Today marks the kickoff for Microsoft Connect(); 2018, Microsoft’s annual cloud- and data-focused developer conference, and the Seattle company wasted no time getting down to business. It announced the general availability of Azure Machine Learning service, a cloud platform that enables developers to build, train, and deploy AI models, and updates to Azure Cognitive Services, a collection of natural language processing, speech recognition, and computer vision APIs. And it launched a more affordable Azure Cosmos DB tier, a turnkey solution for distributed cloud-based workloads.
But that’s not all. Microsoft also took the wraps off upgrades to Azure Stream Analytics on Azure IoT Edge, which processes data from IoT solutions locally; a new and improved Azure IoT Device Simulation Solution Accelerator; improvements to Azure IoT Remote Monitoring solution accelerator and Azure Time Series Insights; and Azure Maps enhancements.
AI and Data
After a relatively lengthy preview period, Azure Machine Learning is available now to all customers with a new feature in preview: model explainability. Starting this week, customers will be able to identify which input features weighed the heaviest on an AI system’s predictions.
Launching in general availability is Azure Machine Learning’s core features, including support for AI frameworks such as PyTorch, TensorFlow, and scikit-learn; automated hyperparameter tuning; and the capability to deploy to both cloud and edge environments.
“We’ve received a lot of positive feedback from customers who’ve been using Azure Machine Learning,” Eric Boyd, corporate vice president at Microsoft, told VentureBeat in a phone interview. “It’s helping them to get their work done more quickly and efficiently than before, whether in the cloud or on-premises … [because] it doesn’t require you to be a data scientist to use it. [The] automated machine learning [features] help select the appropriate algorithms to use.”
New pricing is set to take effect on February 1, 2019.
Azure Cognitive Services, meanwhile, has gained two key features: (1) container support for Language Understanding and (2) custom translation. The former, which is available in early access starting today, allows Azure developers to deploy apps with object detection, vision recognition, and speech recognition on the edge, and to more easily maintain architectures across the cloud and edge. Custom translation, meanwhile, which is now generally available, lets users tap human-translated content to build a custom translation system that can better handle specific vocabulary (think jargony terms like “contingent workforce” and “deliverables”) and distinct writing styles.
Finally, as alluded to earlier, Microsoft today launched a more affordable Azure Cosmos DB offering: Azure Cosmos DB Throughput Offer. Like other Azure Cosmos DB services, Throughput Offer can automatically scale and replicate data across multiple Azure regions, but with pricing optimized for customers with multi-container databases.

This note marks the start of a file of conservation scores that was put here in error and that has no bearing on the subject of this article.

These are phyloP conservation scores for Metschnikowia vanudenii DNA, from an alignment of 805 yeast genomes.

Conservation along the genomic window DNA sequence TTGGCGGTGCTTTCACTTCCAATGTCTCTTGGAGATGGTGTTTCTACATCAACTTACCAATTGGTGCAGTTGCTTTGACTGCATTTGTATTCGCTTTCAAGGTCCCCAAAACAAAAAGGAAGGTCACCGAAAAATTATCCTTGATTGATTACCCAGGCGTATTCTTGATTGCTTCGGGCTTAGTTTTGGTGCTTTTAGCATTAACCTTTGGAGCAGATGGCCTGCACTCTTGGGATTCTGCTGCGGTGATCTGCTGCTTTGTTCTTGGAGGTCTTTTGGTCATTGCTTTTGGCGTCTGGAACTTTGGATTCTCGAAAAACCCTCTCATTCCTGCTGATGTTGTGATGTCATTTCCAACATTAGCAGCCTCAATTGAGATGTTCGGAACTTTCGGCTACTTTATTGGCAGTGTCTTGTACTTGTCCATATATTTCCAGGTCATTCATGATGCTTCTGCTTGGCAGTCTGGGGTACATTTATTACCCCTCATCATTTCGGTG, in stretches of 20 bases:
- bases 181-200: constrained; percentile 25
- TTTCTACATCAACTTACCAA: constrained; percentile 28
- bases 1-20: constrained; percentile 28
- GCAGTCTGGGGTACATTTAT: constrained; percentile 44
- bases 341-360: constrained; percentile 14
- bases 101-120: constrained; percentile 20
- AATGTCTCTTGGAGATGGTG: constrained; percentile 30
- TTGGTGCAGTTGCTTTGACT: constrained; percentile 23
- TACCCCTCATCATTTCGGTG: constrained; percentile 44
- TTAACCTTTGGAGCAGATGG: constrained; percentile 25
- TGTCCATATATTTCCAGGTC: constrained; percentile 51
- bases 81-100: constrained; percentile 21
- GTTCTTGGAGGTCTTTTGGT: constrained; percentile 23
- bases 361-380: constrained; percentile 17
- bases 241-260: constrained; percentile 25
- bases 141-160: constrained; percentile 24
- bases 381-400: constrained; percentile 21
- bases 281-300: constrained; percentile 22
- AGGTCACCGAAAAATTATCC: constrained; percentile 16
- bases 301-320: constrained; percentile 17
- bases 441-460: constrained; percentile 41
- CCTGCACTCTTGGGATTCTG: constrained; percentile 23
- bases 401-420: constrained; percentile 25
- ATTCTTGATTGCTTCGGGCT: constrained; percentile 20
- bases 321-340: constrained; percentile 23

On the internet of things (IoT) side of the equation, Microsoft today made publicly available Azure Stream Analytics (ASA) on Azure IoT Edge, which simplifies the process of moving analytics between the cloud and edge devices with limited bandwidth and connectivity. Niftily, it runs within the IoT Edge framework, meaning jobs created in it can be deployed and managed using the IoT Hub.
ASA on IoT Edge launches today, following a preview that began in November 2017.
Microsoft also revealed updates to the Azure IoT Device Simulation Accelerator. Now, it’s easier to script complex device behavior (including multiple devices in a single simulation), and to run simulations that emulate real-world environments.
Those aren’t the only IoT platform updates coming down the pipeline.
Previously, IoT solution accelerators, a service which creates customized solutions for common IoT scenarios, allowed developers to manage devices, modules, and actions only within the Azure portal. But thanks to an enhanced Azure IoT Remote Monitoring user interface rolling out this week, they can now more easily trigger actions (such as email notifications) in response to device alerts, manage device updates using Automatic Device Management, and visualize device data using Azure Time Series Insights.
On the Azure Maps front, Microsoft debuted a new S1 pricing tier. It’s available alongside the Standard S0 offering and provides an enhanced service level for “production-scale” deployments of apps using Azure Maps, without a Query Per Second limitation.
Last, but not least, Microsoft launched new Time Series Insights in public preview. Azure Time Series — a full stack analytics, storage, and visualization service for time series data from IoT deployments — now lets customers more effectively store and analyze modeled and ad-hoc data. They can add rich contextualization to telemetry data, store IoT data in layers, and tap machine learning and analytics tools for insights.
Additionally, Microsoft’s introducing a new usage-based pricing model for Time Series Insights. It’s available today.